This approach has been extremely helpful for me in just a short period of time - by identifying these thoughts when they occur and working through the distortions I tell myself, it's become easier for me to catch these negative automatic thoughts and replace them with rational responses, which makes the negative thoughts fewer and farther between.

A key point is to write out this exercise - not just think through it. It's just like working out, and you need those intentional repetitions to make progress.

by Unquitter   2018-11-10

Get the book Feeling Good by David Burns . It is $5. It will teach you how to Cognitive Behavioral Therapy on yourself. Reading a book can't cure your depression, but besides medication, it absolutely made the biggest difference in my life.

by GetOffMyLawn_   2018-11-10

I've been battling major depression on and off for 40 years.

Find a psychiatrist. He/she will most likely want to prescribe antidepressants. If you are okay with those then there are ones that are better for fibro than other. But discuss with the doctor. If you don't want to do meds then the psych can refer you to a therapist. You can do both meds and therapy. Personally I go with meds because finding a therapist I like is almost impossible. Heck, finding a psychiatrist I liked took forever.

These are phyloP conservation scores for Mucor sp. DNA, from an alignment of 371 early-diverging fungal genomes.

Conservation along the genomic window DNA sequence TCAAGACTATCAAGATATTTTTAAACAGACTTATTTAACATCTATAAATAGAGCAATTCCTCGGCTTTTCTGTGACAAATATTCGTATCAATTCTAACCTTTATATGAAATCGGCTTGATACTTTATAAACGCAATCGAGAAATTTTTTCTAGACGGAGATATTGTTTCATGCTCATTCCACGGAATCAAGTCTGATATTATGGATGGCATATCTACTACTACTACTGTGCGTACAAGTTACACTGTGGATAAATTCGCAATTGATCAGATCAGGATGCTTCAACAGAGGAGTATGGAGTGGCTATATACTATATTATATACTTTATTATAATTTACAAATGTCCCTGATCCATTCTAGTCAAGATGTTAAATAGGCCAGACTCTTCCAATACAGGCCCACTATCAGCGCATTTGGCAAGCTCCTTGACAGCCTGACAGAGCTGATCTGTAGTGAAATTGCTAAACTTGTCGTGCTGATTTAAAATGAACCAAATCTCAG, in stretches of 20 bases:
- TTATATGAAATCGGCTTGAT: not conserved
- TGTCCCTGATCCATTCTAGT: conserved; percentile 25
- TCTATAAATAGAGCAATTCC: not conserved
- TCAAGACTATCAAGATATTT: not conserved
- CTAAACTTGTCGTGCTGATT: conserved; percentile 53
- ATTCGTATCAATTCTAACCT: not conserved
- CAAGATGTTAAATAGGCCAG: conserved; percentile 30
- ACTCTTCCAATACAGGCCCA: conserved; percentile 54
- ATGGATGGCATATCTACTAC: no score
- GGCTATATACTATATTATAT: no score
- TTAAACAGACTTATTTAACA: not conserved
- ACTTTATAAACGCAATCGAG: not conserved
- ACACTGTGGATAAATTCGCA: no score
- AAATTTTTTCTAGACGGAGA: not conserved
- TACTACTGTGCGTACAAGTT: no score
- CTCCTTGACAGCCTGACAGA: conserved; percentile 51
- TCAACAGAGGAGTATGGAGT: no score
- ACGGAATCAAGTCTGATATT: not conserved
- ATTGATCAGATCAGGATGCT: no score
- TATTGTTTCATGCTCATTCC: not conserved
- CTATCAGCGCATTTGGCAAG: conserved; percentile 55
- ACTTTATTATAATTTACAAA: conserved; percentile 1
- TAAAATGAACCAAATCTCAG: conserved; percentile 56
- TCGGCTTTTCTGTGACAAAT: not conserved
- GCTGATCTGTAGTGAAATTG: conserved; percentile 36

Having done a ton of therapy myself I would recommend Cognitive Behavioral Therapy since it is results oriented and is usually short term (6 months). You can also find books on it in the self help section and work on it yourself while you look for a therapist.

A book I would recommend is https://toptalkedbooks.com/amzn/0380810336 Depending on how severe your illness is this may not be enough, but it's someplace to start until you find a therapist.

There are other self help things you can do for depression, but some of them might be out of reach for you. Exercise really helps, socializing helps, meditation and mindfulness help. Exercise is good for fibro but you have to start small and slow and gradually work your way up to a level that helps depression.

by zoopzoopo   2018-11-10

Yeah really do man, even just for depression and general life CBT and this book can be a great help. And its literally just 5 bucks.


Force yourself to read it and importantly, do the exercises, however silly or pointless they may feel. It's like going to the gym, just for your mind.

by thorface   2018-11-10

I would first try to think about why someone would have such an obsession. Is it boredom? Is it a form of validation? What is the reason(s) for it?


Once the person thinks about the potential causes, they can take the next step and see what strategies there are for addressing the issues involved. For instance, if it's boredom, then the person better get their ass moving and start a hobby or get involved with groups/activities/etc. If it's constantly seeking validation then they should seeing therapist for a few sessions to talk it out or to read a book such as [https://toptalkedbooks.com/amzn/0380810336)


Gotta figure out what the root causes are.